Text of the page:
“Even a year ago today, we were building an in-hospital data center, and I remember a discussion with a builder saying “I don't care if the data center dies, at the hospital we'll still be running.” I looked at him and told him - “No, it won't. It would be shutting down.” Even the builders don't realize how critical the data center is, in a lot of environments today.”
Michel Chartier is one of the few Uptime-certified engineers in Canada and, as a veteran in the data center industry, has had a front-row seat view to watch it grow.
“In 1994, losing a data center wasn't the end of the world. It would shut down, and they’d say ‘Okay, let's do something else and we'll come back and fix it.’ Today, it's totally different. Everyone expects your data center to run 24/7, without shutting down or having to do maintenance. It's become critical to our lives,” says Chartier.
These demands are only going to increase, and data center operators will need to respond in a number of ways, such as providing much greater power density per cabinet. In 1994, says Chartier, a cabinet would offer a power density of around 1.5KW. Today, the average per cabinet is more like 5-6KW, and could reach into the high double digits. That, of course, also increases data center power and cooling challenges.
Nevertheless, the whole world, it seems, is glued to its smartphones, using the internet for work, and relying on networks to securely pay for its needs (and wants). As automation increases and Internet of Things devices start to flood networks, data center failures could become life-threatening.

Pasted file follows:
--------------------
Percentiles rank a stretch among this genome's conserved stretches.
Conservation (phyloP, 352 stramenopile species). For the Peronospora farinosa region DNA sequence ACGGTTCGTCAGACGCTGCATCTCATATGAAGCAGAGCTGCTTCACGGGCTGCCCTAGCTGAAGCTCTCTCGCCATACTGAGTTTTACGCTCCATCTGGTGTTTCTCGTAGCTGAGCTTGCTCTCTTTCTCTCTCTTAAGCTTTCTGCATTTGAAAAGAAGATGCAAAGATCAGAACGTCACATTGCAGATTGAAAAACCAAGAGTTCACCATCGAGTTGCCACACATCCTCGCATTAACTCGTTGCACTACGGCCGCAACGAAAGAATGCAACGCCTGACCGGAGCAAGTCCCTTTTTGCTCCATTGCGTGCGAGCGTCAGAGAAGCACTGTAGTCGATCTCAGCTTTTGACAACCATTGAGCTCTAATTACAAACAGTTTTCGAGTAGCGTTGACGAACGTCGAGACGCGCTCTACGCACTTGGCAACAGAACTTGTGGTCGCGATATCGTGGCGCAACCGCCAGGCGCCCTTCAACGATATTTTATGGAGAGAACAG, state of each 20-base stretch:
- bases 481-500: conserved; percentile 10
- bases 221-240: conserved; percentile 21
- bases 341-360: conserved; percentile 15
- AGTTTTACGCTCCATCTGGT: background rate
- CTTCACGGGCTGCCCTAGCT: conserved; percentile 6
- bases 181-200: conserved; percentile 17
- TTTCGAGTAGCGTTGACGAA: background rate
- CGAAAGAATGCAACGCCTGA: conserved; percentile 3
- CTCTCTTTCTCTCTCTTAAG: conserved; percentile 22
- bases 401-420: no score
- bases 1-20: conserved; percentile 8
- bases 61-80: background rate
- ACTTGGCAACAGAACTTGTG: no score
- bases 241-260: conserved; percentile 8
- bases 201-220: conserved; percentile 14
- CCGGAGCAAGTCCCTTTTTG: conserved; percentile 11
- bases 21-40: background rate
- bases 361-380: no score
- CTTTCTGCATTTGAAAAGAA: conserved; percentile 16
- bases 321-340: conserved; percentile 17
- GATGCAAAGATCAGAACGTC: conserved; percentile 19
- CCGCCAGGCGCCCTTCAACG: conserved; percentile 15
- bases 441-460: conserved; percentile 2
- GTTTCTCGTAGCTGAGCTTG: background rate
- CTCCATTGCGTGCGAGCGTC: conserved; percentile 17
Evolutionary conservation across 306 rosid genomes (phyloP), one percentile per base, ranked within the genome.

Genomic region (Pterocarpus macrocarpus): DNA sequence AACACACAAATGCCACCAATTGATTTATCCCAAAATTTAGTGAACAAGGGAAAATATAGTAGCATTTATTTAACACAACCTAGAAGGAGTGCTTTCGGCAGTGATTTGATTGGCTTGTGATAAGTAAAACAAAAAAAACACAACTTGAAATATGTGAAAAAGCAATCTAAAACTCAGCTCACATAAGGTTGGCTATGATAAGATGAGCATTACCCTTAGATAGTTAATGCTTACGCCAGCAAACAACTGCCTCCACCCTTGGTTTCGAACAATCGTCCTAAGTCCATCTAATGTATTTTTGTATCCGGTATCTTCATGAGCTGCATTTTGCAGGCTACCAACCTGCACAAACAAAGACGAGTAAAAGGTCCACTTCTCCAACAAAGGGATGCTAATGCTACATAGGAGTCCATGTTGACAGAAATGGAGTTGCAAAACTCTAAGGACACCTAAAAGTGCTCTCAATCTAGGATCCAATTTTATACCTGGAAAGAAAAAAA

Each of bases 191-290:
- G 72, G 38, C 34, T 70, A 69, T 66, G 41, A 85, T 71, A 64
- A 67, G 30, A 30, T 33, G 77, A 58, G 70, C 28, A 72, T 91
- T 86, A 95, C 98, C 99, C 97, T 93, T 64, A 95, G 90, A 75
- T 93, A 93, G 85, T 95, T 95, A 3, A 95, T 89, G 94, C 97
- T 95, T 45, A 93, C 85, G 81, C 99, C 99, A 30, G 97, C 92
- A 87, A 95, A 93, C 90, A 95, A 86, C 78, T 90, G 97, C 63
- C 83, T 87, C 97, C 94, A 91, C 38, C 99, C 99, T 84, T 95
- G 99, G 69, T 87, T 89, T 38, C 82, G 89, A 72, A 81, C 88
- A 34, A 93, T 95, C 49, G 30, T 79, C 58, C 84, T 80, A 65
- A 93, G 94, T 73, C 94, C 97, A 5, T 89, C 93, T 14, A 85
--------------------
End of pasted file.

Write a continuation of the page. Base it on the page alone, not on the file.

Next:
It is this inability to ever jump off the hamster wheel that helped Chartier define his career.
“The satellite clock that they [a client] had, can never shut down. So we began to specialize in never having to shut down. We've replaced megawatts of UPS load without shutting down any servers. When the data center industry developed a little more, in 1997/1998, with companies like Bell, like Rogers, like video Tron here in Canada, it became natural for us to make the transition to the data center industry because it was mission-critical.”
“We've had a lot of issues getting engineers. When we started out, we were two, and then we became six, and so on. But it was impossible for us to get people that were already specialized or well trained in data centers; even from other engineering firms.”
It is because of this that Kelvin Emtech, Chartier’s firm, became something of an informal training school for engineers. It follows that Chartier has now become one of DCPro’s newest trainers, and possibly one of the wisest.
“I always had success in my life by surrounding myself with more knowledgeable people in the areas where I knew that I was not as good. Know what you're good at. Know your flaws, and try to find people that can fill up those gaps to help you, and we'll grow the industry that way.”
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